The current practice within our cities for motorists and pedestrians to scurry to beat traffic lights and junctions is outdated. There is also need for an inter-agency effort to improve surveillance around the CBD through rigging cameras that can help to enforce both the law and by-laws.
Last week, there were reports that the Botswana Police Service has since completed installing surveillance cameras in strategic areas around Gaborone. Such a technological intervention will also need to be complemented by municipal police, and instead of deploying a phalanx of officers to patrol the CBD, an easy route would be to deploy vehicular patrol, which enables fewer officers to comb some of the city’s hotspots.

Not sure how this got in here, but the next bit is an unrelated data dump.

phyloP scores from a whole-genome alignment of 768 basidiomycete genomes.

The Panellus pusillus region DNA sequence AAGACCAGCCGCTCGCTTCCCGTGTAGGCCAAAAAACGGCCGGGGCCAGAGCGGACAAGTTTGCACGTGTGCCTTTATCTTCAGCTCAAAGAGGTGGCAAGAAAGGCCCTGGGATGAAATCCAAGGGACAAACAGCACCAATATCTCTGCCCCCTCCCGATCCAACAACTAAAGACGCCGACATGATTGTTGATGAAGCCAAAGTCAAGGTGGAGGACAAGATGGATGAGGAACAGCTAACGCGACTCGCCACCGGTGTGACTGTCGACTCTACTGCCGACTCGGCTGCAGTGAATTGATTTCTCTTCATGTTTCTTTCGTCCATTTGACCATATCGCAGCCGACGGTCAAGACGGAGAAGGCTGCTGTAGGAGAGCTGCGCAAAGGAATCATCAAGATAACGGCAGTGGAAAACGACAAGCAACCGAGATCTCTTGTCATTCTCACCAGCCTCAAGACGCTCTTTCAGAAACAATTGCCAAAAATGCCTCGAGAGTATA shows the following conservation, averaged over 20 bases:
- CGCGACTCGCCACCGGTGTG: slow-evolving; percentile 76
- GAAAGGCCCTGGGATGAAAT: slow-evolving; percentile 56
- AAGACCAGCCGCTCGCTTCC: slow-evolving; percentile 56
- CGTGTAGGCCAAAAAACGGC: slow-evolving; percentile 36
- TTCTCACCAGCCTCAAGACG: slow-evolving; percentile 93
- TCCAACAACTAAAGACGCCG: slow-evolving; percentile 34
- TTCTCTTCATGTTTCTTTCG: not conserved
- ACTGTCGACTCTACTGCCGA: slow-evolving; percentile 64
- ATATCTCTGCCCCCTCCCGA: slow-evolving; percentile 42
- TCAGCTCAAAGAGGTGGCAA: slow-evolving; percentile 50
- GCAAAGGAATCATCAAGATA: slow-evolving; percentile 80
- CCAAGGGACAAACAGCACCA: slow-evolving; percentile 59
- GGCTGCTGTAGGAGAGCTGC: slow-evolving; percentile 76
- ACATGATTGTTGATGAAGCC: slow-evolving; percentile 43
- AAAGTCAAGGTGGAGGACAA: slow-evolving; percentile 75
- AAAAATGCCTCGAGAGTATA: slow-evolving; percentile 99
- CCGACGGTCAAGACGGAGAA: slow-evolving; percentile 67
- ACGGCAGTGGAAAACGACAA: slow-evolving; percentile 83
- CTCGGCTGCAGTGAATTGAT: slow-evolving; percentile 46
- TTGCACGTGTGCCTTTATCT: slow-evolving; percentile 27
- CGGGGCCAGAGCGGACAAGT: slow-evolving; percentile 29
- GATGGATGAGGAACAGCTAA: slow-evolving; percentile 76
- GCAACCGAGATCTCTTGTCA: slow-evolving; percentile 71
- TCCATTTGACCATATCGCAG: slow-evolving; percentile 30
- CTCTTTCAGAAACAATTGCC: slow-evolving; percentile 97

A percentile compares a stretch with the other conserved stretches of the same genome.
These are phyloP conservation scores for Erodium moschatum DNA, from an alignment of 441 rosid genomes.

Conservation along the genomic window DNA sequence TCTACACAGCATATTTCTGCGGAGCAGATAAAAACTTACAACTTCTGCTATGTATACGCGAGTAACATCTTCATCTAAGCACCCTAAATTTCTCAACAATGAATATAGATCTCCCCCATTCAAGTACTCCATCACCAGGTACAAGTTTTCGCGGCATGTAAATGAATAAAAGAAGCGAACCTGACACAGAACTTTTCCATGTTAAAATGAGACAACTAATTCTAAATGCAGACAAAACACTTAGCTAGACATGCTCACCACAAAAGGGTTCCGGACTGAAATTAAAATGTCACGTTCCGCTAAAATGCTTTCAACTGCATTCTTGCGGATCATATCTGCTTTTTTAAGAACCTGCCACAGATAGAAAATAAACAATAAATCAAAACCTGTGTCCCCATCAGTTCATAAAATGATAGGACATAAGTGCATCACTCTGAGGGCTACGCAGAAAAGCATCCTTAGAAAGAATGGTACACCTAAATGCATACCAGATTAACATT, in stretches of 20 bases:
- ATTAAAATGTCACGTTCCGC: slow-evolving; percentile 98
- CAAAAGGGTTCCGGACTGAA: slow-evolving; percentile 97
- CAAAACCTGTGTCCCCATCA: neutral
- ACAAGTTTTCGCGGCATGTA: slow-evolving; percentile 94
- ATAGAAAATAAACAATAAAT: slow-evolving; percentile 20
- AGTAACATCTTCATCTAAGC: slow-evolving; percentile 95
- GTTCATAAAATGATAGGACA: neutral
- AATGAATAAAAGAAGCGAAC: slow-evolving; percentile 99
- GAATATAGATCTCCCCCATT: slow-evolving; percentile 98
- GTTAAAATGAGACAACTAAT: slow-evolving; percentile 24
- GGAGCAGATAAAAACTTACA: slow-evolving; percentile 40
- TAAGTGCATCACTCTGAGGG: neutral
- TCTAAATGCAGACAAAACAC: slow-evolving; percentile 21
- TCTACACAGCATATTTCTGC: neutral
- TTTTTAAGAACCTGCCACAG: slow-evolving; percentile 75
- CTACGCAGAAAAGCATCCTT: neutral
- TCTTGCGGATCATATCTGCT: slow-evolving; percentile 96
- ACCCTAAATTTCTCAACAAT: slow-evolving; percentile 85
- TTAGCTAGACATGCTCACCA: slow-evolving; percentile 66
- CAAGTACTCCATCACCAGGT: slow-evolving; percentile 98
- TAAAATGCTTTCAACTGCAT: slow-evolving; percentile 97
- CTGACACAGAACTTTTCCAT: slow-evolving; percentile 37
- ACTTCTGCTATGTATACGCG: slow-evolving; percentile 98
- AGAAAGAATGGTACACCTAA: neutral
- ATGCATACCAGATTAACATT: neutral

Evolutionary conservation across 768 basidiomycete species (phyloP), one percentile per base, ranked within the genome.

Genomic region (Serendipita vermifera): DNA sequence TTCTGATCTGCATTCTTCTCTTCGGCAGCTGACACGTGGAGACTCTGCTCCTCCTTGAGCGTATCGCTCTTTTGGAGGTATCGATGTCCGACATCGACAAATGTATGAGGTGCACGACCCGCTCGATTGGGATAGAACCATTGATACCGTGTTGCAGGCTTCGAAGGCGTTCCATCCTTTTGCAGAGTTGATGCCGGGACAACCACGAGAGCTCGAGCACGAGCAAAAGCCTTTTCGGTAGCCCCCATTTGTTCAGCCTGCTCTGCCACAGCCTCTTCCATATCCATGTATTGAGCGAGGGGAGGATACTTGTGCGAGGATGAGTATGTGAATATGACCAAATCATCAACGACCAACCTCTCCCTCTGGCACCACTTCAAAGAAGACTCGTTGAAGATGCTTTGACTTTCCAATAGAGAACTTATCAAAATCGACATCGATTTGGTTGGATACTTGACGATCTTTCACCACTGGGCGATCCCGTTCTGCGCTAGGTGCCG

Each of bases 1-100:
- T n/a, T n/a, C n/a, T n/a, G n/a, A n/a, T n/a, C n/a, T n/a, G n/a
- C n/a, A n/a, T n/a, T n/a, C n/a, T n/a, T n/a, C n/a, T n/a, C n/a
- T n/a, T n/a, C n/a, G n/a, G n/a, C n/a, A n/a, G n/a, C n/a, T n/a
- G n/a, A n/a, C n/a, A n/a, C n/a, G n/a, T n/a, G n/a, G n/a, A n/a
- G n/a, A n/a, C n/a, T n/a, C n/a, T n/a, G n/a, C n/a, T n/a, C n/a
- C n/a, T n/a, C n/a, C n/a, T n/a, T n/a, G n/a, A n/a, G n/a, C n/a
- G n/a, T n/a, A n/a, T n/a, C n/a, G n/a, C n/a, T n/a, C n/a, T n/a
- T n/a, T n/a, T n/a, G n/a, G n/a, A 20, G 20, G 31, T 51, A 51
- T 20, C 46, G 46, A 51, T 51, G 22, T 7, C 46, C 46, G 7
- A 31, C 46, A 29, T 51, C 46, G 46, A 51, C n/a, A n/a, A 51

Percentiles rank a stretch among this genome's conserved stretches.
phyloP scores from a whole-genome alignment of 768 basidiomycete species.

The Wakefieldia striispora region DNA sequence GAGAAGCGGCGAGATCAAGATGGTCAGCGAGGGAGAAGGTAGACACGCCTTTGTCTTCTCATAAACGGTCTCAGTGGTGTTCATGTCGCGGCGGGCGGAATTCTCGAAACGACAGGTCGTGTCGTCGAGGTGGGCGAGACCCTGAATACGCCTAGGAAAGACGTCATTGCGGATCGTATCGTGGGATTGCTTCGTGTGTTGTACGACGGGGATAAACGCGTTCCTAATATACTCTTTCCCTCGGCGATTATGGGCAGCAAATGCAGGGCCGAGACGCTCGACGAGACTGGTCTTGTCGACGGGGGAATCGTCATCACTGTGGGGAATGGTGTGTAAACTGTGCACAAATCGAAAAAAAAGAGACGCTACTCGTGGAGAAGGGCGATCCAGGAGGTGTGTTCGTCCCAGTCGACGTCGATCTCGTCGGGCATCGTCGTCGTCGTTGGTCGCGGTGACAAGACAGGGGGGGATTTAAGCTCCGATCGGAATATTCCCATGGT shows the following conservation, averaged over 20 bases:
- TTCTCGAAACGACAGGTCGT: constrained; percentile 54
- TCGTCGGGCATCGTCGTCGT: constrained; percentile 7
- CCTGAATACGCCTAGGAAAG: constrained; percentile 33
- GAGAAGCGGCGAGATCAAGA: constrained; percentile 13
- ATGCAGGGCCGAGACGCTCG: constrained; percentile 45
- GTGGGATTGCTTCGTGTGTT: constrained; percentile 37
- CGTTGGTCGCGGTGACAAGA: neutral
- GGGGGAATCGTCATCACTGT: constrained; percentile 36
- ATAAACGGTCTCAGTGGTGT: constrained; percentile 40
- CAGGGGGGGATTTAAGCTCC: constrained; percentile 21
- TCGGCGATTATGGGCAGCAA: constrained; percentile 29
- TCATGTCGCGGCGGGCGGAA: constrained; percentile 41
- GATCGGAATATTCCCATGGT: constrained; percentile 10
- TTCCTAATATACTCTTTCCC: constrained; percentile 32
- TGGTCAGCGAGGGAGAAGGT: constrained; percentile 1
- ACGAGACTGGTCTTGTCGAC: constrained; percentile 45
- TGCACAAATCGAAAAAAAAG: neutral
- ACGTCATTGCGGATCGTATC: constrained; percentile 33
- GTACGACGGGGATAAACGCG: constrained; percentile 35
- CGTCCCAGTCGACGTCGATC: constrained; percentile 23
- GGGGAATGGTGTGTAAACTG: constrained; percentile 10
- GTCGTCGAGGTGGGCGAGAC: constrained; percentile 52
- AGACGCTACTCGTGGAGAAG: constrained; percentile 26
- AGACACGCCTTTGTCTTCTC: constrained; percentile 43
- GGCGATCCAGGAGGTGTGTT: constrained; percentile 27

Also, there can be a smart way to manage the mushika-shika menace through deploying a cheaper, efficient and reliable intracity transport system. This has been used successfully in Abuja (Nigeria) and Dar es Salaam (Tanzania).
Already, earlier this year, an American company, Concept Media Group, made a pitch to council to introduce electric buses, but absurdly, the then city council tried to force the company to change its plans so that it also covers the country’s suburbs. In sum, residents do not expect bullet trains, trams or light rail in the city — at least not yet — but they expect modern intracity transport.
But all these aforementioned projects might seem to be vanity projects, especially in cities that are presently in the grip of ancient and primitive diseases such as typhoid and cholera.
In particular, cholera, which is now stalking the capital city, has since thrown down the gauntlet to the new city fathers. The water and sewer systems need urgent attention.